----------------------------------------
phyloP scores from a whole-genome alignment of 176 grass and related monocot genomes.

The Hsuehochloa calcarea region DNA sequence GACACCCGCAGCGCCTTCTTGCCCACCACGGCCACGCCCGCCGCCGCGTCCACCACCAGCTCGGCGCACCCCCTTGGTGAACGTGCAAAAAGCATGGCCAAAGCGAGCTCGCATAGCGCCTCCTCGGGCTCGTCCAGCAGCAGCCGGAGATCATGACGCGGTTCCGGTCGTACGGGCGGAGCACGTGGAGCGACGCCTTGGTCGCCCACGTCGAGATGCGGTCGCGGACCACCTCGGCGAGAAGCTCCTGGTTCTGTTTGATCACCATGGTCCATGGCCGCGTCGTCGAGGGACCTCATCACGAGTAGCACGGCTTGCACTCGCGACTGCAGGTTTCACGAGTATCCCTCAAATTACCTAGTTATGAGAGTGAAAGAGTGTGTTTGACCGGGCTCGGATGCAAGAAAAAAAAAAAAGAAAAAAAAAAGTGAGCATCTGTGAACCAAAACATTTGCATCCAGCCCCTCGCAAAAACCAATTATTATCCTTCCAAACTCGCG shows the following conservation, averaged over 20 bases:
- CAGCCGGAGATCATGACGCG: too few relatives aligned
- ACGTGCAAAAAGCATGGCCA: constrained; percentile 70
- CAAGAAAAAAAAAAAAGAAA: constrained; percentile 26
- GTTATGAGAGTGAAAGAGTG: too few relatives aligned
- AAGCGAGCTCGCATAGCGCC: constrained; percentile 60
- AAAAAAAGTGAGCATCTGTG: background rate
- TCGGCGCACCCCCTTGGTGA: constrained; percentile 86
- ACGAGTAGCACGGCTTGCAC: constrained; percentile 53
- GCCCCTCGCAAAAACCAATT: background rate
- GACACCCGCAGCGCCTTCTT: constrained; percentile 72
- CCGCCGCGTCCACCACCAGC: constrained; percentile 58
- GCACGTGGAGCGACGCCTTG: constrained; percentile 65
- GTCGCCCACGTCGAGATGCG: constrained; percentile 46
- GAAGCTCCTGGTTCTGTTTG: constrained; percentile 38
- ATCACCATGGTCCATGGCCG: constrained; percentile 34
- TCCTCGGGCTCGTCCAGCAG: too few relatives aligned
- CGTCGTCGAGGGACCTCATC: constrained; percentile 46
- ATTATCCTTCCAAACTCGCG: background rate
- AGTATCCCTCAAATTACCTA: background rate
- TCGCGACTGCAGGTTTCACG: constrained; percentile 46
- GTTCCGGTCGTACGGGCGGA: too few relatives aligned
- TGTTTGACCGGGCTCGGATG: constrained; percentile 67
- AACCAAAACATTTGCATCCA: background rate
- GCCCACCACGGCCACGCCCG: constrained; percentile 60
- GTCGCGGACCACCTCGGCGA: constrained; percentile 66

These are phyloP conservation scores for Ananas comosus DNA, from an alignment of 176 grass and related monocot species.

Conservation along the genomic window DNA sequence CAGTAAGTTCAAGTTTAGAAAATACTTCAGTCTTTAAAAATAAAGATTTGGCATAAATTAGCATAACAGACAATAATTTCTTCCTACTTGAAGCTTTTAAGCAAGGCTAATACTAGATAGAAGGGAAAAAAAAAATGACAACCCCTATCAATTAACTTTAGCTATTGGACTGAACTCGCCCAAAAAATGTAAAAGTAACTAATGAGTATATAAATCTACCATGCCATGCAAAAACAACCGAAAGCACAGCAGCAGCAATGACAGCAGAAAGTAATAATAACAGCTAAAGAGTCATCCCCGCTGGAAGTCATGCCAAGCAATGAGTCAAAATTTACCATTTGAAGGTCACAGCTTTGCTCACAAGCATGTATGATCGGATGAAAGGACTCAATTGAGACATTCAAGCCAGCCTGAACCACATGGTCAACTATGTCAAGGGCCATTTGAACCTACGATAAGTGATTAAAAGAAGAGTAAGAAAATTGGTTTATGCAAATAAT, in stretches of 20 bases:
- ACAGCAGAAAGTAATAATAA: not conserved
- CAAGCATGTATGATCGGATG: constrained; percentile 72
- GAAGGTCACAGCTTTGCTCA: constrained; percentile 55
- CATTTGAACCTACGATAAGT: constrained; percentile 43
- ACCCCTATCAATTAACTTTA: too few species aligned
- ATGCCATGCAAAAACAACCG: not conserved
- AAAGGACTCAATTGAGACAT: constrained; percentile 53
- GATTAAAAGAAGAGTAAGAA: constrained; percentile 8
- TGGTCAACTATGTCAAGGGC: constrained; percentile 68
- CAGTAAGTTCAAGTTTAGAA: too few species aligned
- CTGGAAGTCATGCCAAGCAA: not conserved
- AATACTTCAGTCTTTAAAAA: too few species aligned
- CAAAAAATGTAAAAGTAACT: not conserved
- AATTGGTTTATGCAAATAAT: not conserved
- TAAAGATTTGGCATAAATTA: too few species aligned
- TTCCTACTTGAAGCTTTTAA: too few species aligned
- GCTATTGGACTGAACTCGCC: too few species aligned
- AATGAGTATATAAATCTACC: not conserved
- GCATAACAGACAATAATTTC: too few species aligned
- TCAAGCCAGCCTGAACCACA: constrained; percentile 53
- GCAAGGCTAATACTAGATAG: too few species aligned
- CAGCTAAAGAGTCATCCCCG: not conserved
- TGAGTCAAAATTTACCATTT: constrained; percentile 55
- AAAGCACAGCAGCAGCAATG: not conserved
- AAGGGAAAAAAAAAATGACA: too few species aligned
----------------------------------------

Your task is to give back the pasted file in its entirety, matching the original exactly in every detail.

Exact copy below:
phyloP scores from a whole-genome alignment of 176 grass and related monocot genomes.

The Hsuehochloa calcarea region DNA sequence GACACCCGCAGCGCCTTCTTGCCCACCACGGCCACGCCCGCCGCCGCGTCCACCACCAGCTCGGCGCACCCCCTTGGTGAACGTGCAAAAAGCATGGCCAAAGCGAGCTCGCATAGCGCCTCCTCGGGCTCGTCCAGCAGCAGCCGGAGATCATGACGCGGTTCCGGTCGTACGGGCGGAGCACGTGGAGCGACGCCTTGGTCGCCCACGTCGAGATGCGGTCGCGGACCACCTCGGCGAGAAGCTCCTGGTTCTGTTTGATCACCATGGTCCATGGCCGCGTCGTCGAGGGACCTCATCACGAGTAGCACGGCTTGCACTCGCGACTGCAGGTTTCACGAGTATCCCTCAAATTACCTAGTTATGAGAGTGAAAGAGTGTGTTTGACCGGGCTCGGATGCAAGAAAAAAAAAAAAGAAAAAAAAAAGTGAGCATCTGTGAACCAAAACATTTGCATCCAGCCCCTCGCAAAAACCAATTATTATCCTTCCAAACTCGCG shows the following conservation, averaged over 20 bases:
- CAGCCGGAGATCATGACGCG: too few relatives aligned
- ACGTGCAAAAAGCATGGCCA: constrained; percentile 70
- CAAGAAAAAAAAAAAAGAAA: constrained; percentile 26
- GTTATGAGAGTGAAAGAGTG: too few relatives aligned
- AAGCGAGCTCGCATAGCGCC: constrained; percentile 60
- AAAAAAAGTGAGCATCTGTG: background rate
- TCGGCGCACCCCCTTGGTGA: constrained; percentile 86
- ACGAGTAGCACGGCTTGCAC: constrained; percentile 53
- GCCCCTCGCAAAAACCAATT: background rate
- GACACCCGCAGCGCCTTCTT: constrained; percentile 72
- CCGCCGCGTCCACCACCAGC: constrained; percentile 58
- GCACGTGGAGCGACGCCTTG: constrained; percentile 65
- GTCGCCCACGTCGAGATGCG: constrained; percentile 46
- GAAGCTCCTGGTTCTGTTTG: constrained; percentile 38
- ATCACCATGGTCCATGGCCG: constrained; percentile 34
- TCCTCGGGCTCGTCCAGCAG: too few relatives aligned
- CGTCGTCGAGGGACCTCATC: constrained; percentile 46
- ATTATCCTTCCAAACTCGCG: background rate
- AGTATCCCTCAAATTACCTA: background rate
- TCGCGACTGCAGGTTTCACG: constrained; percentile 46
- GTTCCGGTCGTACGGGCGGA: too few relatives aligned
- TGTTTGACCGGGCTCGGATG: constrained; percentile 67
- AACCAAAACATTTGCATCCA: background rate
- GCCCACCACGGCCACGCCCG: constrained; percentile 60
- GTCGCGGACCACCTCGGCGA: constrained; percentile 66

These are phyloP conservation scores for Ananas comosus DNA, from an alignment of 176 grass and related monocot species.

Conservation along the genomic window DNA sequence CAGTAAGTTCAAGTTTAGAAAATACTTCAGTCTTTAAAAATAAAGATTTGGCATAAATTAGCATAACAGACAATAATTTCTTCCTACTTGAAGCTTTTAAGCAAGGCTAATACTAGATAGAAGGGAAAAAAAAAATGACAACCCCTATCAATTAACTTTAGCTATTGGACTGAACTCGCCCAAAAAATGTAAAAGTAACTAATGAGTATATAAATCTACCATGCCATGCAAAAACAACCGAAAGCACAGCAGCAGCAATGACAGCAGAAAGTAATAATAACAGCTAAAGAGTCATCCCCGCTGGAAGTCATGCCAAGCAATGAGTCAAAATTTACCATTTGAAGGTCACAGCTTTGCTCACAAGCATGTATGATCGGATGAAAGGACTCAATTGAGACATTCAAGCCAGCCTGAACCACATGGTCAACTATGTCAAGGGCCATTTGAACCTACGATAAGTGATTAAAAGAAGAGTAAGAAAATTGGTTTATGCAAATAAT, in stretches of 20 bases:
- ACAGCAGAAAGTAATAATAA: not conserved
- CAAGCATGTATGATCGGATG: constrained; percentile 72
- GAAGGTCACAGCTTTGCTCA: constrained; percentile 55
- CATTTGAACCTACGATAAGT: constrained; percentile 43
- ACCCCTATCAATTAACTTTA: too few species aligned
- ATGCCATGCAAAAACAACCG: not conserved
- AAAGGACTCAATTGAGACAT: constrained; percentile 53
- GATTAAAAGAAGAGTAAGAA: constrained; percentile 8
- TGGTCAACTATGTCAAGGGC: constrained; percentile 68
- CAGTAAGTTCAAGTTTAGAA: too few species aligned
- CTGGAAGTCATGCCAAGCAA: not conserved
- AATACTTCAGTCTTTAAAAA: too few species aligned
- CAAAAAATGTAAAAGTAACT: not conserved
- AATTGGTTTATGCAAATAAT: not conserved
- TAAAGATTTGGCATAAATTA: too few species aligned
- TTCCTACTTGAAGCTTTTAA: too few species aligned
- GCTATTGGACTGAACTCGCC: too few species aligned
- AATGAGTATATAAATCTACC: not conserved
- GCATAACAGACAATAATTTC: too few species aligned
- TCAAGCCAGCCTGAACCACA: constrained; percentile 53
- GCAAGGCTAATACTAGATAG: too few species aligned
- CAGCTAAAGAGTCATCCCCG: not conserved
- TGAGTCAAAATTTACCATTT: constrained; percentile 55
- AAAGCACAGCAGCAGCAATG: not conserved
- AAGGGAAAAAAAAAATGACA: too few species aligned